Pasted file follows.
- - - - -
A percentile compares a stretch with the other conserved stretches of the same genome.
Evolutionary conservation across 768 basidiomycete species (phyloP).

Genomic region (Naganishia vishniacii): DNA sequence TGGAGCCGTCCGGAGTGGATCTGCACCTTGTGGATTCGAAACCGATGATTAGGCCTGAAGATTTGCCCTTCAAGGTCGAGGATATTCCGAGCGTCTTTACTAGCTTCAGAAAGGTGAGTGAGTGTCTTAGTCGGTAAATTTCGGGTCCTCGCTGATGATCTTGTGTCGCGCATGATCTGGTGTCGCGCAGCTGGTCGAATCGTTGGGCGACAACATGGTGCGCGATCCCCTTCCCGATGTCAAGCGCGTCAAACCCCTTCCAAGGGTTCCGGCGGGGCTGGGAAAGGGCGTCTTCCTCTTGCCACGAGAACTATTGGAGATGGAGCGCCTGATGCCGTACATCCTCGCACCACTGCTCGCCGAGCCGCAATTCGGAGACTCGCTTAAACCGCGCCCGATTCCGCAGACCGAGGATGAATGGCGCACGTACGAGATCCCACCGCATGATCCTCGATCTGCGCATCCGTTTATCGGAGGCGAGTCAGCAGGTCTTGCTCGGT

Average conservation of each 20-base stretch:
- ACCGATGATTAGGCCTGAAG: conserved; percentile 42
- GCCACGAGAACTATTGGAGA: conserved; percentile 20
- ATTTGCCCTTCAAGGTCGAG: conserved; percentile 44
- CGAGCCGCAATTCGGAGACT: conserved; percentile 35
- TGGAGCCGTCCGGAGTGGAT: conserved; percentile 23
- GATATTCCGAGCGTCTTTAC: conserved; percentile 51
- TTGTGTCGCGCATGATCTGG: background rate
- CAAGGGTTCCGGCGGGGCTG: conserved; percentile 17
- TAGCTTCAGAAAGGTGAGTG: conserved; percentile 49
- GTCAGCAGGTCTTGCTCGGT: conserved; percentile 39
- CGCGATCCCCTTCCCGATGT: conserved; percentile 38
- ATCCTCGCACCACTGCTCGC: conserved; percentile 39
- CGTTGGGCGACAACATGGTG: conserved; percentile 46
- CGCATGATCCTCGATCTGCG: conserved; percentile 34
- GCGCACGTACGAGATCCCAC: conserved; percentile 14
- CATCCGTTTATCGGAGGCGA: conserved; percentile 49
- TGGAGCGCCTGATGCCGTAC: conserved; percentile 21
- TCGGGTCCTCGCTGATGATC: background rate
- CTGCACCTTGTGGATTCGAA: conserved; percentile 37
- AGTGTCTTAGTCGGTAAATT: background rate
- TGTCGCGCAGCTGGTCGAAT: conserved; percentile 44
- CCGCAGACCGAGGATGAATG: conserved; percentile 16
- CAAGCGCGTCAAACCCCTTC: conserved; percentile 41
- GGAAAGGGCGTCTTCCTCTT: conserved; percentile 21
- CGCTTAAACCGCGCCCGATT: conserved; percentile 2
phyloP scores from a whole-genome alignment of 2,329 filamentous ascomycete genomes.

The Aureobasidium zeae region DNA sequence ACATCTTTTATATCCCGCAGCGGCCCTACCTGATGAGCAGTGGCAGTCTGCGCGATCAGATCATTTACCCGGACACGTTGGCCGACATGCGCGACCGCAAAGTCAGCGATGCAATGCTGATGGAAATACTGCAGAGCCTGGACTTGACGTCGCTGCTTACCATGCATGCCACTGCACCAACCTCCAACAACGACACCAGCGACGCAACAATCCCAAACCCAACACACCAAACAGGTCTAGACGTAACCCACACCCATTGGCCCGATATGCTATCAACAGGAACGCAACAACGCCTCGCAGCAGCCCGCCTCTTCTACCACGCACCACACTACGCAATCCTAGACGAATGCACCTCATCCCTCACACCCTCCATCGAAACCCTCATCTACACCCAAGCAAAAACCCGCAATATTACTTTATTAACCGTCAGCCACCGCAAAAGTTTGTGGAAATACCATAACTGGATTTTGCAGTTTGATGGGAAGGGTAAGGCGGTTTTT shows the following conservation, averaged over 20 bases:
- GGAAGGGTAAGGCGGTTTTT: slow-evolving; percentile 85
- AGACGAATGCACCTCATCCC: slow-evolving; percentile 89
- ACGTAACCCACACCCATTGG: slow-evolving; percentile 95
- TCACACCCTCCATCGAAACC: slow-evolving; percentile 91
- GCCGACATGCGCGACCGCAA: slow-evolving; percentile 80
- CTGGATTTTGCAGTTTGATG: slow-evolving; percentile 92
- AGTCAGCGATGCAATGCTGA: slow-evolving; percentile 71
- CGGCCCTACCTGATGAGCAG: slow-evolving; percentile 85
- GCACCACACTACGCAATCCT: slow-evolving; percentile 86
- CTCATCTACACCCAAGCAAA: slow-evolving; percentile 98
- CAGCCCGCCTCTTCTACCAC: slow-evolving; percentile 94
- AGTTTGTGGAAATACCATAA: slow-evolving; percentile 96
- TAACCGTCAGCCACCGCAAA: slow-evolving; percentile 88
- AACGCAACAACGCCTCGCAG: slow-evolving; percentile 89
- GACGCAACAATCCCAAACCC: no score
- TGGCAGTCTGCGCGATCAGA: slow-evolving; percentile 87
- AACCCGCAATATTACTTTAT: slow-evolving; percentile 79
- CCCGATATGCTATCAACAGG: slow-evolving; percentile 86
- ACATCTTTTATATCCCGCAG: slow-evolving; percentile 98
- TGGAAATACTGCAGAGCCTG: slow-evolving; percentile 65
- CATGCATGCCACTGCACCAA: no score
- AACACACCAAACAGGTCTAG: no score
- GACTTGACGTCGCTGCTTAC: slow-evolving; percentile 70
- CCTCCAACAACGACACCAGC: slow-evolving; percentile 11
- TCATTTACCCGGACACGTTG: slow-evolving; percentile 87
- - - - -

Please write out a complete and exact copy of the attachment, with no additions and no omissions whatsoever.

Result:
A percentile compares a stretch with the other conserved stretches of the same genome.
Evolutionary conservation across 768 basidiomycete species (phyloP).

Genomic region (Naganishia vishniacii): DNA sequence TGGAGCCGTCCGGAGTGGATCTGCACCTTGTGGATTCGAAACCGATGATTAGGCCTGAAGATTTGCCCTTCAAGGTCGAGGATATTCCGAGCGTCTTTACTAGCTTCAGAAAGGTGAGTGAGTGTCTTAGTCGGTAAATTTCGGGTCCTCGCTGATGATCTTGTGTCGCGCATGATCTGGTGTCGCGCAGCTGGTCGAATCGTTGGGCGACAACATGGTGCGCGATCCCCTTCCCGATGTCAAGCGCGTCAAACCCCTTCCAAGGGTTCCGGCGGGGCTGGGAAAGGGCGTCTTCCTCTTGCCACGAGAACTATTGGAGATGGAGCGCCTGATGCCGTACATCCTCGCACCACTGCTCGCCGAGCCGCAATTCGGAGACTCGCTTAAACCGCGCCCGATTCCGCAGACCGAGGATGAATGGCGCACGTACGAGATCCCACCGCATGATCCTCGATCTGCGCATCCGTTTATCGGAGGCGAGTCAGCAGGTCTTGCTCGGT

Average conservation of each 20-base stretch:
- ACCGATGATTAGGCCTGAAG: conserved; percentile 42
- GCCACGAGAACTATTGGAGA: conserved; percentile 20
- ATTTGCCCTTCAAGGTCGAG: conserved; percentile 44
- CGAGCCGCAATTCGGAGACT: conserved; percentile 35
- TGGAGCCGTCCGGAGTGGAT: conserved; percentile 23
- GATATTCCGAGCGTCTTTAC: conserved; percentile 51
- TTGTGTCGCGCATGATCTGG: background rate
- CAAGGGTTCCGGCGGGGCTG: conserved; percentile 17
- TAGCTTCAGAAAGGTGAGTG: conserved; percentile 49
- GTCAGCAGGTCTTGCTCGGT: conserved; percentile 39
- CGCGATCCCCTTCCCGATGT: conserved; percentile 38
- ATCCTCGCACCACTGCTCGC: conserved; percentile 39
- CGTTGGGCGACAACATGGTG: conserved; percentile 46
- CGCATGATCCTCGATCTGCG: conserved; percentile 34
- GCGCACGTACGAGATCCCAC: conserved; percentile 14
- CATCCGTTTATCGGAGGCGA: conserved; percentile 49
- TGGAGCGCCTGATGCCGTAC: conserved; percentile 21
- TCGGGTCCTCGCTGATGATC: background rate
- CTGCACCTTGTGGATTCGAA: conserved; percentile 37
- AGTGTCTTAGTCGGTAAATT: background rate
- TGTCGCGCAGCTGGTCGAAT: conserved; percentile 44
- CCGCAGACCGAGGATGAATG: conserved; percentile 16
- CAAGCGCGTCAAACCCCTTC: conserved; percentile 41
- GGAAAGGGCGTCTTCCTCTT: conserved; percentile 21
- CGCTTAAACCGCGCCCGATT: conserved; percentile 2
phyloP scores from a whole-genome alignment of 2,329 filamentous ascomycete genomes.

The Aureobasidium zeae region DNA sequence ACATCTTTTATATCCCGCAGCGGCCCTACCTGATGAGCAGTGGCAGTCTGCGCGATCAGATCATTTACCCGGACACGTTGGCCGACATGCGCGACCGCAAAGTCAGCGATGCAATGCTGATGGAAATACTGCAGAGCCTGGACTTGACGTCGCTGCTTACCATGCATGCCACTGCACCAACCTCCAACAACGACACCAGCGACGCAACAATCCCAAACCCAACACACCAAACAGGTCTAGACGTAACCCACACCCATTGGCCCGATATGCTATCAACAGGAACGCAACAACGCCTCGCAGCAGCCCGCCTCTTCTACCACGCACCACACTACGCAATCCTAGACGAATGCACCTCATCCCTCACACCCTCCATCGAAACCCTCATCTACACCCAAGCAAAAACCCGCAATATTACTTTATTAACCGTCAGCCACCGCAAAAGTTTGTGGAAATACCATAACTGGATTTTGCAGTTTGATGGGAAGGGTAAGGCGGTTTTT shows the following conservation, averaged over 20 bases:
- GGAAGGGTAAGGCGGTTTTT: slow-evolving; percentile 85
- AGACGAATGCACCTCATCCC: slow-evolving; percentile 89
- ACGTAACCCACACCCATTGG: slow-evolving; percentile 95
- TCACACCCTCCATCGAAACC: slow-evolving; percentile 91
- GCCGACATGCGCGACCGCAA: slow-evolving; percentile 80
- CTGGATTTTGCAGTTTGATG: slow-evolving; percentile 92
- AGTCAGCGATGCAATGCTGA: slow-evolving; percentile 71
- CGGCCCTACCTGATGAGCAG: slow-evolving; percentile 85
- GCACCACACTACGCAATCCT: slow-evolving; percentile 86
- CTCATCTACACCCAAGCAAA: slow-evolving; percentile 98
- CAGCCCGCCTCTTCTACCAC: slow-evolving; percentile 94
- AGTTTGTGGAAATACCATAA: slow-evolving; percentile 96
- TAACCGTCAGCCACCGCAAA: slow-evolving; percentile 88
- AACGCAACAACGCCTCGCAG: slow-evolving; percentile 89
- GACGCAACAATCCCAAACCC: no score
- TGGCAGTCTGCGCGATCAGA: slow-evolving; percentile 87
- AACCCGCAATATTACTTTAT: slow-evolving; percentile 79
- CCCGATATGCTATCAACAGG: slow-evolving; percentile 86
- ACATCTTTTATATCCCGCAG: slow-evolving; percentile 98
- TGGAAATACTGCAGAGCCTG: slow-evolving; percentile 65
- CATGCATGCCACTGCACCAA: no score
- AACACACCAAACAGGTCTAG: no score
- GACTTGACGTCGCTGCTTAC: slow-evolving; percentile 70
- CCTCCAACAACGACACCAGC: slow-evolving; percentile 11
- TCATTTACCCGGACACGTTG: slow-evolving; percentile 87